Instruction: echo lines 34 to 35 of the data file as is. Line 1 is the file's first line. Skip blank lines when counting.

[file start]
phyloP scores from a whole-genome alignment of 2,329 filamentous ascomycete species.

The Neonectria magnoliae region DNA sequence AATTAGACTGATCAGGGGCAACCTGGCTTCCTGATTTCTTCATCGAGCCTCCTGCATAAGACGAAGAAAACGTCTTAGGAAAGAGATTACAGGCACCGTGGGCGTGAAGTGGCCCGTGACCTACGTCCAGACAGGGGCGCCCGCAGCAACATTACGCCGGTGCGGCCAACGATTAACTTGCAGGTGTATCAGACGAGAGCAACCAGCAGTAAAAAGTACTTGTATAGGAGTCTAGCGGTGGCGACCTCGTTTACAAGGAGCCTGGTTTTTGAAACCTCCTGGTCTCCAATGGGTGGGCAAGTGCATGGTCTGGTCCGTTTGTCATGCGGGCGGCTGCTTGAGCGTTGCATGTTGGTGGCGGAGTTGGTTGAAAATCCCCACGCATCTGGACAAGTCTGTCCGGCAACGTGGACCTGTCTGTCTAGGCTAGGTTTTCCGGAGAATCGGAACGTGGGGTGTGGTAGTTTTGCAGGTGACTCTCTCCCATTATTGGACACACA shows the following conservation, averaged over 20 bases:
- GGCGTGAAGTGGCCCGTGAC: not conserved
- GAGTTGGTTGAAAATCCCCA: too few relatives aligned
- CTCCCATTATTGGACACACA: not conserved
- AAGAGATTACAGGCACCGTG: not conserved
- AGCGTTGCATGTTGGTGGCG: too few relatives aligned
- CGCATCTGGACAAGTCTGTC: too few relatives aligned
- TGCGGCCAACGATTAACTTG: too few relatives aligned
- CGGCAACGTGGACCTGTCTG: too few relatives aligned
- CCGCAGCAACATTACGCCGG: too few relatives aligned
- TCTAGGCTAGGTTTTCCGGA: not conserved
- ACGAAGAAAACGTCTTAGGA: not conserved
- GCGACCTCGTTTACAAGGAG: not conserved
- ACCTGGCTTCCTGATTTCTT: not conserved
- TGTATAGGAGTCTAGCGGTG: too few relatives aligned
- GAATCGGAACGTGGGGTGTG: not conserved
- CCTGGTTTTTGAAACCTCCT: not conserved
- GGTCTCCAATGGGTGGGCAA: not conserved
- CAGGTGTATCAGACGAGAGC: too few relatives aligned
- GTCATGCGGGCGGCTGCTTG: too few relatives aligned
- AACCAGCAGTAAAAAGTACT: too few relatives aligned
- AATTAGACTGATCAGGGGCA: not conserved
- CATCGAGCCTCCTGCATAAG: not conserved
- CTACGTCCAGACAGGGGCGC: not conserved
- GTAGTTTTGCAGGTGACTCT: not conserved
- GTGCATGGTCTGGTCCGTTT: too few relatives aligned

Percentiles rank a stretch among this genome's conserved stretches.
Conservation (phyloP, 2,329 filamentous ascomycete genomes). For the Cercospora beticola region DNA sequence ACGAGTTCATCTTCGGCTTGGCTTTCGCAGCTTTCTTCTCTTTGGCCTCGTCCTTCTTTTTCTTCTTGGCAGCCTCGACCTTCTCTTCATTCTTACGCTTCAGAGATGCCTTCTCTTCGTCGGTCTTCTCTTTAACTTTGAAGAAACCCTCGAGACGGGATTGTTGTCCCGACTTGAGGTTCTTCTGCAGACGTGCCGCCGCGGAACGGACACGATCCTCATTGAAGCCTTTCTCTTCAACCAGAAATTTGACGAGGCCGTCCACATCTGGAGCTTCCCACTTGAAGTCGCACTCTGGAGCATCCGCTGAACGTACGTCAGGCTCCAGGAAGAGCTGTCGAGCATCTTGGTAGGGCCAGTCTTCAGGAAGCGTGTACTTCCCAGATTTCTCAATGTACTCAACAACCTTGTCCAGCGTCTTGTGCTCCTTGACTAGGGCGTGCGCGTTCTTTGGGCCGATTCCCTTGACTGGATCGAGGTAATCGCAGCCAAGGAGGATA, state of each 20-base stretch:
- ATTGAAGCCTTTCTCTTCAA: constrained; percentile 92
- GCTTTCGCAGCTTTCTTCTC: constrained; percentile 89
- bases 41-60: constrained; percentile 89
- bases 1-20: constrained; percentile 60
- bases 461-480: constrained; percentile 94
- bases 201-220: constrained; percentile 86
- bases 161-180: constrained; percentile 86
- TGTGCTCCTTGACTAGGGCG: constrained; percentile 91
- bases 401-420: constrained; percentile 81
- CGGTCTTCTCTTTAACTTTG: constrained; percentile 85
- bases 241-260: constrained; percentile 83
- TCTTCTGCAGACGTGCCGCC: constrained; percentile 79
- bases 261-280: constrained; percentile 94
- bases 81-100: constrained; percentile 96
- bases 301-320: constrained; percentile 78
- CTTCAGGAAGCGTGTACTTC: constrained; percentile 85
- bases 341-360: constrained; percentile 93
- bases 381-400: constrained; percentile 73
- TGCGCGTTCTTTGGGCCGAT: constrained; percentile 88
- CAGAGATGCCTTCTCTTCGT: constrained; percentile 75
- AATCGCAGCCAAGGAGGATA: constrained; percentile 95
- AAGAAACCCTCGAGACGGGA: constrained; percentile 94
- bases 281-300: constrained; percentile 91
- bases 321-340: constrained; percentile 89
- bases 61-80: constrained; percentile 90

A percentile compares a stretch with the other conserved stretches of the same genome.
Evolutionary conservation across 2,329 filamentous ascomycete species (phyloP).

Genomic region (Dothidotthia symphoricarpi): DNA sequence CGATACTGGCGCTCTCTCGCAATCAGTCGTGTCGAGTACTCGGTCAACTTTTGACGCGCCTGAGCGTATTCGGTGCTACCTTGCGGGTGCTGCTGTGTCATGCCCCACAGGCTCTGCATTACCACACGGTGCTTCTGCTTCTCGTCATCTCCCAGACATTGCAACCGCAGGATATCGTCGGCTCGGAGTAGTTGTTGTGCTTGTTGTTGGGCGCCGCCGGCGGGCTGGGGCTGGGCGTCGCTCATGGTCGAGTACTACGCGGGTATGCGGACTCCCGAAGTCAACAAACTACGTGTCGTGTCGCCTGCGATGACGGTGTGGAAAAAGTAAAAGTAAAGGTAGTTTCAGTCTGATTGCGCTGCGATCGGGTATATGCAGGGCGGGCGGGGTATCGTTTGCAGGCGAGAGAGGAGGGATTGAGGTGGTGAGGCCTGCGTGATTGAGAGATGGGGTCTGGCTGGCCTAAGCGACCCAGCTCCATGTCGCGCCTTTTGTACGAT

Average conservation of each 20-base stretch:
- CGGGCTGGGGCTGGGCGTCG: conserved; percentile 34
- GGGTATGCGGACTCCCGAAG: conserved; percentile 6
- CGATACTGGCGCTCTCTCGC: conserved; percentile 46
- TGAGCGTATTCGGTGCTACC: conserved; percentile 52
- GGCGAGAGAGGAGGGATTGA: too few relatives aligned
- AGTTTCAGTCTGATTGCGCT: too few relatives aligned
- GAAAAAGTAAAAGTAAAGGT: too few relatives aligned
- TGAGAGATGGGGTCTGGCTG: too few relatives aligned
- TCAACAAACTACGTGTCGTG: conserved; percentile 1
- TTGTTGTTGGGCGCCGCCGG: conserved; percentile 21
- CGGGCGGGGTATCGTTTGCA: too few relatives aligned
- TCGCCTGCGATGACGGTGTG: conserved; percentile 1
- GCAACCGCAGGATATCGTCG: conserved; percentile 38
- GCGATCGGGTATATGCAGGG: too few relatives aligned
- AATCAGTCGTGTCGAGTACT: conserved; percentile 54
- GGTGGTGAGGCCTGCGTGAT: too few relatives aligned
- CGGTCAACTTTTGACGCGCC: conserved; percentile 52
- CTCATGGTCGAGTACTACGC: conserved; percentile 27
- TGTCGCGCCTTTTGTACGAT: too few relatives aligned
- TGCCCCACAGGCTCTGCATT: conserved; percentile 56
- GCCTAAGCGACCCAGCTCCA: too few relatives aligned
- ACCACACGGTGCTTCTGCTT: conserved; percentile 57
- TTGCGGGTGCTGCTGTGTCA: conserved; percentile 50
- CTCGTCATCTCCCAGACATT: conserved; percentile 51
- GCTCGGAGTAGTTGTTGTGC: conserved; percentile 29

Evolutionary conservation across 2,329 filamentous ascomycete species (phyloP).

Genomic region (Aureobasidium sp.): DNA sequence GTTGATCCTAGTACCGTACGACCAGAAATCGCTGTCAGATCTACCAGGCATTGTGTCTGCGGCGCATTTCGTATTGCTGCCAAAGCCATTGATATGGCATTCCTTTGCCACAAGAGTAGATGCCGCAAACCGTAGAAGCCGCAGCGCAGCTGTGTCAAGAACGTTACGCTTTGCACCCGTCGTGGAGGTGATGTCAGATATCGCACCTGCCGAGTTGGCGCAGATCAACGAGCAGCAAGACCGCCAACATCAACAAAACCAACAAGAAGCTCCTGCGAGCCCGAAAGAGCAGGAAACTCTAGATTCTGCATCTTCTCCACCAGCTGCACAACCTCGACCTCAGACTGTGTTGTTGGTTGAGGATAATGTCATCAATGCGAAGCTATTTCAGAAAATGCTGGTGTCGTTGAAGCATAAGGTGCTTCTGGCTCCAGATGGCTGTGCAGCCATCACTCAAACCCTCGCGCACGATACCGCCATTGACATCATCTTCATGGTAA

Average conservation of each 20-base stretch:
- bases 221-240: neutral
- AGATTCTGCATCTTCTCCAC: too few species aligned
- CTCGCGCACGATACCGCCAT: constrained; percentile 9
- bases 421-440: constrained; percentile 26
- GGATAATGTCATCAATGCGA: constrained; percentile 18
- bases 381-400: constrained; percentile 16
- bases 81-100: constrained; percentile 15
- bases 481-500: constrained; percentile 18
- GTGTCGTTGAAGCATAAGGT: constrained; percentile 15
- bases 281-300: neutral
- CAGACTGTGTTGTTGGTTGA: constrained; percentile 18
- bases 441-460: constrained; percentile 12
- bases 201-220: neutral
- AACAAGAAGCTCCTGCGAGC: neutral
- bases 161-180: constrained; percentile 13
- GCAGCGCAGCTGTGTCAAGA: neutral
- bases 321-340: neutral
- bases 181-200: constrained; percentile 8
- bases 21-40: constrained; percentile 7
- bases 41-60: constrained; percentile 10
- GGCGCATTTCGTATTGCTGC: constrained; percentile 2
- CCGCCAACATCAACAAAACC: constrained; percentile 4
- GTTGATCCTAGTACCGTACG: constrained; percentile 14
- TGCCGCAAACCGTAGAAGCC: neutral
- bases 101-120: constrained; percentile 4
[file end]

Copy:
- bases 461-480: constrained; percentile 94
- bases 201-220: constrained; percentile 86